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Can I Pray Asr at an Earlier Time Due to Work?

Shaykh Tabraze Azam answers a question related to performing the Asr prayer at an earlier time due to work commitments, according to the Hanafi school of thought.

 

Question:

Assalaam Alaykum
Respected shaykh(s), I have an issue in that I find it difficult to pray Asr at the later (predominant) Hanafi time due to work commitments (there is slight danger I could miss it altogether). May I therefore pray Asr at the earlier start time according to the fatwa of the Imam Abu Yusuf and Imam Muhammed Shaybani (as well as 3 great mujtahids of the other schools)? I would pray on my own and not in jamat unfortunately.
Also may I resort back to normal Hanafi Asr start times on days off or whenever it becomes easier to do so?

 


Answer:

Wa alaikum assalam wa rahmatullah,

Yes, you may pray the mid-afternoon prayer (‘asr) at the earlier time. Deeming the prayer time to have entered at this earlier point is a sound and follow-able position in the Hanafi school.

Usually, it would be proper to follow the practice of your local community’s congregation. Failing that, you should try to pray at the later time as doing so is more religiously precautionary.

When neither is a reasonable option, you may pray at the earlier time. But you should be wary of using both times interchangeably as you can fall into laxity, and also lose something of the sanctity of the prayer time.

Nevertheless, even if you don’t make the early position your regular and consistent practice, it would be acceptable to follow it on occasions in which there is a need or benefit in doing so.

Please also see:https://seekersguidance.org/answers/hanafi-fiqh/can-pray-asr-isha-earlier-time-country-times-followed/ and: https://seekersguidance.org/answers/hanafi-fiqh/when-should-i-pray-asr-when-my-local-mosque-is-following-the-earlier-time/

And Allah Most High knows best.

Wassalam, Tabraze Azam

 

Checked and approved by Shaykh Faraz Rabbani


 

Is My Prayer Valid If I Recite Silently?

Shaykh Abdurrahim Reasat answers a question related to the audibility of recitation in prayer, according to the Hanafi school of thought.

 

Question:

Assalamu alaikum,

I only recently learned that one must move their lips during recitation in prayer. Are all of my past prayers invalid?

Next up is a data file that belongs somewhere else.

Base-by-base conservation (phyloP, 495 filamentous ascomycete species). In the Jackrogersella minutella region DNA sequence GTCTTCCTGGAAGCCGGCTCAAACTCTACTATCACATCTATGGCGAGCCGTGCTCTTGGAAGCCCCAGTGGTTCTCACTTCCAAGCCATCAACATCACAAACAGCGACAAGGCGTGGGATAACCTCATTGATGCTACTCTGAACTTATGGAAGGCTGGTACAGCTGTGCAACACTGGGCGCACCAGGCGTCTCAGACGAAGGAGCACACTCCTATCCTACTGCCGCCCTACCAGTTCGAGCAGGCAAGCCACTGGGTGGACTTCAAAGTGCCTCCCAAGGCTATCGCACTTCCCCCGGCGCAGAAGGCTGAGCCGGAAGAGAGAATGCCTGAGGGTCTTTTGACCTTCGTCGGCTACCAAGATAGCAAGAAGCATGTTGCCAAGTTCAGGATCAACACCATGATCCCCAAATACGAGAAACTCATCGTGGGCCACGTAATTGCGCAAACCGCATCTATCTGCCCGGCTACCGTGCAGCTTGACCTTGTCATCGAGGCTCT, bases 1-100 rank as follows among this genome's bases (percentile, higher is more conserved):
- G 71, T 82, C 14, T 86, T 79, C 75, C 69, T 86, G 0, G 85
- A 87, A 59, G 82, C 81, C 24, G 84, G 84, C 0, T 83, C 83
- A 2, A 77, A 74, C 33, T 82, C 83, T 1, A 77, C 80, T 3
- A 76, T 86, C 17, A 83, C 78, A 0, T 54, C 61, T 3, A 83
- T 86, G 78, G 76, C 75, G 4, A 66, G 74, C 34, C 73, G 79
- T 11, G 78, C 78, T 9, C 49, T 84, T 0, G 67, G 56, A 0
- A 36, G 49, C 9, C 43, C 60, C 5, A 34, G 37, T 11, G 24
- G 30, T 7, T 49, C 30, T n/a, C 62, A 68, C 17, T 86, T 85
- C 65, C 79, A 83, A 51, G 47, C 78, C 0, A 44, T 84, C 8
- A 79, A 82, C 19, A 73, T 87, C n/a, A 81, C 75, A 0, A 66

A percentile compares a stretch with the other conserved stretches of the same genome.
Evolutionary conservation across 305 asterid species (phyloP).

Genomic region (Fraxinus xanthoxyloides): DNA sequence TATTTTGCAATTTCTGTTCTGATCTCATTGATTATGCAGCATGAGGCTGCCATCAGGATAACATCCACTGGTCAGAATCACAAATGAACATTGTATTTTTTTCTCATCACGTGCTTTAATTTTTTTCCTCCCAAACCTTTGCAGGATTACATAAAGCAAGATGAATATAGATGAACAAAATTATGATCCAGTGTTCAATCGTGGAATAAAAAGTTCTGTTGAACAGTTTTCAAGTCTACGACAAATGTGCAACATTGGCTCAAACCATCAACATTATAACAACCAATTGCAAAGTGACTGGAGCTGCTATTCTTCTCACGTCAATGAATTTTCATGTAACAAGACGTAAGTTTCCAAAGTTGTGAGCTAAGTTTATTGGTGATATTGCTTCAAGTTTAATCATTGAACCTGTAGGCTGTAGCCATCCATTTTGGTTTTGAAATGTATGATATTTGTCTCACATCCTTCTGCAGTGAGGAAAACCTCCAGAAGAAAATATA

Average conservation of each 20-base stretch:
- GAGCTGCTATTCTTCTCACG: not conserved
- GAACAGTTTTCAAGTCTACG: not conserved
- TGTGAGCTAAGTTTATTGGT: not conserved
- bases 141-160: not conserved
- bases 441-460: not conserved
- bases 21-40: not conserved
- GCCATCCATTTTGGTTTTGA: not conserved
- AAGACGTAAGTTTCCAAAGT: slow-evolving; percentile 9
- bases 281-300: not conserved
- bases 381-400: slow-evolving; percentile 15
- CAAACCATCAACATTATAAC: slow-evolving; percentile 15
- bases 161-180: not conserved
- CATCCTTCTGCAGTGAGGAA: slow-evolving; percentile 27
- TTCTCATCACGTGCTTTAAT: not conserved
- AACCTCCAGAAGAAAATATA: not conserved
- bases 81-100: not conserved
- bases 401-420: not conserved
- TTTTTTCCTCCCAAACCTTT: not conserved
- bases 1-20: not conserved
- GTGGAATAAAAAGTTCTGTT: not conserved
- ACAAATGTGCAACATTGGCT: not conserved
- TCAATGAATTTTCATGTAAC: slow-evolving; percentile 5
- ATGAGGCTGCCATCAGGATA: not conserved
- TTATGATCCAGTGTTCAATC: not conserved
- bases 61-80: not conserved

Does that ruling also apply to duas made throughout the day? Or tasbih? Or istighfar? Do all of them have to be done with the lips moving?

Jazzakum Allah khair.

Answer:

Wa ‘alaykum as-salam wa rahmatullah wa barakaruh

I pray you are well.

What is ‘Recitation’ in the Prayer?

According to the Hanafi jurists recitation in the prayer must be audible – meaning that one must move one’s tongue and produce sounds which one can hear. There is another position which deems moving one’s tongue to articulate the letters without producing a sound to be valid.

So, if you were just thinking the words in your head, I’m afraid the prayers were not valid, and they will have to be repeated. If you did say the words but they were inaudible, you can assume the validity of past prayers – but recite audibly from now on.

Allah commanded us to recite the Qur’an in the prayer – “…so recite that which is easy of the Qur’an” (73:20). Recitation is a form of speech, and inaudible words are not speech.

To summarize, in order for the recitation to be valid, one must move their mouth and recite loud enough to hear their own voice. If there is some background noise preventing one from hearing himself that’s fine as long as it’s loud enough to be heard by oneself if there are no other excessive sounds.

(Shurunbulali, Imdad al Fattah; Tahtawi, Hashiyat Maraqi al Falah).

Allah Does Not ‘Lose’ Anything

If it is the case that you have to repeat some prayers, please bear in mind that Allah sees, and knows all. All the effort made to pray those prayers, all the devotion, love, gratitude, and neediness you expressed, it was all seen by Allah. He will reward you for that.

In fact, it may be that the prayers you repeat are the means Allah loving you. We know from the famous hadith in Sahih al Bukhari – known as the Narration of Sainthood (hadith al wilaya) – that Allah states, “My servant does not draw closer to me with anything more beloved to Me than what I have obligated him to do; and my servant keeps drawing closer to me with voluntary worship right until I love him.” (Bukhari).

May Allah make us of those who He loves and is loved by in return. Amin

Abdul-Rahim

 

Checked and Approved by Shaykh Faraz Rabbani


 

Bowing and Placing Elbows in Prayer

Answered by Ustadh Torab Torabi
Question: Please advise as to if the elbows should point out during bowing in Prayer or kept straight? Furthermore, please advise on if straightening the back after bowing includes keeping the neck straight. Should a person look forward as opposed to downwards in this position? (Hanafi positions appreciated please)
Answer: Salaam Alaikum Wa Rahmatullah Wa Barakatuh.
Bowing
“When the Prophet of Allah, peace be upon him, would go into ruku'(bowing), he would neither raise his head, nor would he lower his head. Rather it was between the two (raising and lowering his head).” (Sahih Muslim)
In the state of bowing(ruku’) it is sunnah to straighten one’s back. As for the head, one neither raises it, nor does he lower it. (Maraqi al Falah). A basic way to ensure you follow the sunnah is to look at the place of prostration.
Placing Elbows
The sunnah of the placement of the elbows is to distance them from your sides. (Hashiyat Tahtawi). This entails neither straightening your elbows, nor bending them in an exaggerated fashion. However, if you are praying in congregation and you are in a confined space, it is better for you to tuck your elbows in, rather than cause your Muslim brother discomfort.
May Allah grant us understanding in Deen. Ameen.
And Allah knows best.
Torab Torabi
Checked & Approved by Faraz Rabbani